Your email address will be used for Wildy’s marketing materials only. We will never give your email address to any third party. You may opt out at any time by following the unsubscribe link included in every email.
Special Discounts for Newly Called & Students
Browse Secondhand Online
Wildy’s will have slightly different Opening Hours for 2018/19. The Lincoln’s Inn branch will close from Saturday 22nd December until Thursday 3rd January. Our Fleet Street branch will close from Friday 21st December until Wednesday 2nd January.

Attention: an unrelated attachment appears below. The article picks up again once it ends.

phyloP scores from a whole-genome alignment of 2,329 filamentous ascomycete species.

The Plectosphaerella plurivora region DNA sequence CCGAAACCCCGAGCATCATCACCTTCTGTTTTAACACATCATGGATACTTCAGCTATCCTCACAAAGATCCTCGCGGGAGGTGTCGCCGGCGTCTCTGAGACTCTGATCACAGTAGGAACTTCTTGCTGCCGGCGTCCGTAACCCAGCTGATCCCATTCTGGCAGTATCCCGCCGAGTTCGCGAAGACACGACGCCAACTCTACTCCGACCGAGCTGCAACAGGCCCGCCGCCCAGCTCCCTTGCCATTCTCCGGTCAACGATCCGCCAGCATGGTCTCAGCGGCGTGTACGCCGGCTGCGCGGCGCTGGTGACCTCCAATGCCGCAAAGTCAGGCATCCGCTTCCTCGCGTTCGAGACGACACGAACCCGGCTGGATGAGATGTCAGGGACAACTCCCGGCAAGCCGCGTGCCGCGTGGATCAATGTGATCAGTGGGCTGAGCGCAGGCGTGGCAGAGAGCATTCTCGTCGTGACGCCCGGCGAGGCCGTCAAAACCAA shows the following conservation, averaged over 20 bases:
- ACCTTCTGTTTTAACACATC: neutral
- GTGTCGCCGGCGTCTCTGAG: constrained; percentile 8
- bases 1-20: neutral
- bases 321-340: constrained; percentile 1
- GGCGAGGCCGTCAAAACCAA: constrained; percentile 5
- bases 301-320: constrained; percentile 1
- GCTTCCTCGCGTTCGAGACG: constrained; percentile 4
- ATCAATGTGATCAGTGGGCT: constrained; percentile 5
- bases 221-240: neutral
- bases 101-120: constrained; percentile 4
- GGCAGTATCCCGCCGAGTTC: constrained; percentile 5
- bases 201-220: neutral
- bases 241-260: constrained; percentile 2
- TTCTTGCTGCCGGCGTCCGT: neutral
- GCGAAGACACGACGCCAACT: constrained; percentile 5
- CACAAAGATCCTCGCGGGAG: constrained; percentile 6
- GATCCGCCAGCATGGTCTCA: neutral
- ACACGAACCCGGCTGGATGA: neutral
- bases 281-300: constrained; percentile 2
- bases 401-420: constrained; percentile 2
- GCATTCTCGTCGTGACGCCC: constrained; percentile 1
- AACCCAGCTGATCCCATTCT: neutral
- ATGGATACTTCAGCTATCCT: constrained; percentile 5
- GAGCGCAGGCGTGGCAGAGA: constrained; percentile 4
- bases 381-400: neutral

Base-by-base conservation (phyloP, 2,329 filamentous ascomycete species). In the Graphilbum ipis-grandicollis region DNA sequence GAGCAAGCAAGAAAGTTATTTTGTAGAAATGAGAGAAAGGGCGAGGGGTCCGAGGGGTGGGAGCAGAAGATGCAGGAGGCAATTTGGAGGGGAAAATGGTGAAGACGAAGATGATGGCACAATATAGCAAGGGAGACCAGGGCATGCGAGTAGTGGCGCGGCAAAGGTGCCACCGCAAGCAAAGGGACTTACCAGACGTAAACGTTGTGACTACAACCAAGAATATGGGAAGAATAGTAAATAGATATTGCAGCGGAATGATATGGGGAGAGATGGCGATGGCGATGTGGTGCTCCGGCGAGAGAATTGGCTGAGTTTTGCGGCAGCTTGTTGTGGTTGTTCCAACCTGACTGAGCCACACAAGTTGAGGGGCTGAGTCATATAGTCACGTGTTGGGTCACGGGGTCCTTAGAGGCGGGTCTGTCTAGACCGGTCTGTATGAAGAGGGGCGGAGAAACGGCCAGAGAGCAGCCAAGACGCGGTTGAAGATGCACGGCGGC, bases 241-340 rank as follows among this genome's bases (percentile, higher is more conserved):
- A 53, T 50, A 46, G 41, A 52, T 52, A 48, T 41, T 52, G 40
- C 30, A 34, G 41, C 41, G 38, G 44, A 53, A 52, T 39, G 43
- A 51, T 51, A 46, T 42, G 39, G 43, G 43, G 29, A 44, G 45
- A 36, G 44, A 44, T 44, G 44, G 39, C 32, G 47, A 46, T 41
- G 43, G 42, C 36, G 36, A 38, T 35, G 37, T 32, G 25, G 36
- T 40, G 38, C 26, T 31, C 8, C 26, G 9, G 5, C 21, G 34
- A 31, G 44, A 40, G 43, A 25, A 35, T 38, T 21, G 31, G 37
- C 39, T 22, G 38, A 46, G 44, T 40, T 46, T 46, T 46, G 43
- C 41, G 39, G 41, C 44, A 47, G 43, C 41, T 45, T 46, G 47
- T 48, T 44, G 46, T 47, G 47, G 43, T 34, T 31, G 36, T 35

McConnell presents the unusual and distinctive argument that inalienable rights differ from other types of rights in that, rather than restraining the behaviour of others, inalienable rights seem to put limits on the possessors themselves, because even the possessor's consent does not justify others in encroaching on them.
He offers a full account of what it means for a right to be inalienable, distinguishing them from other kinds of rights in the contexts of moral and political issues in medicine and law: for example, the right to life, the right of conscience, and, in particular, the right of informed consent. McConnell's book is intended as a distinctive conception and persuasive defence of inalienable rights, which ties into current discussions of informed consent. It should be of interest to applied ethicists and philosophers of law among others.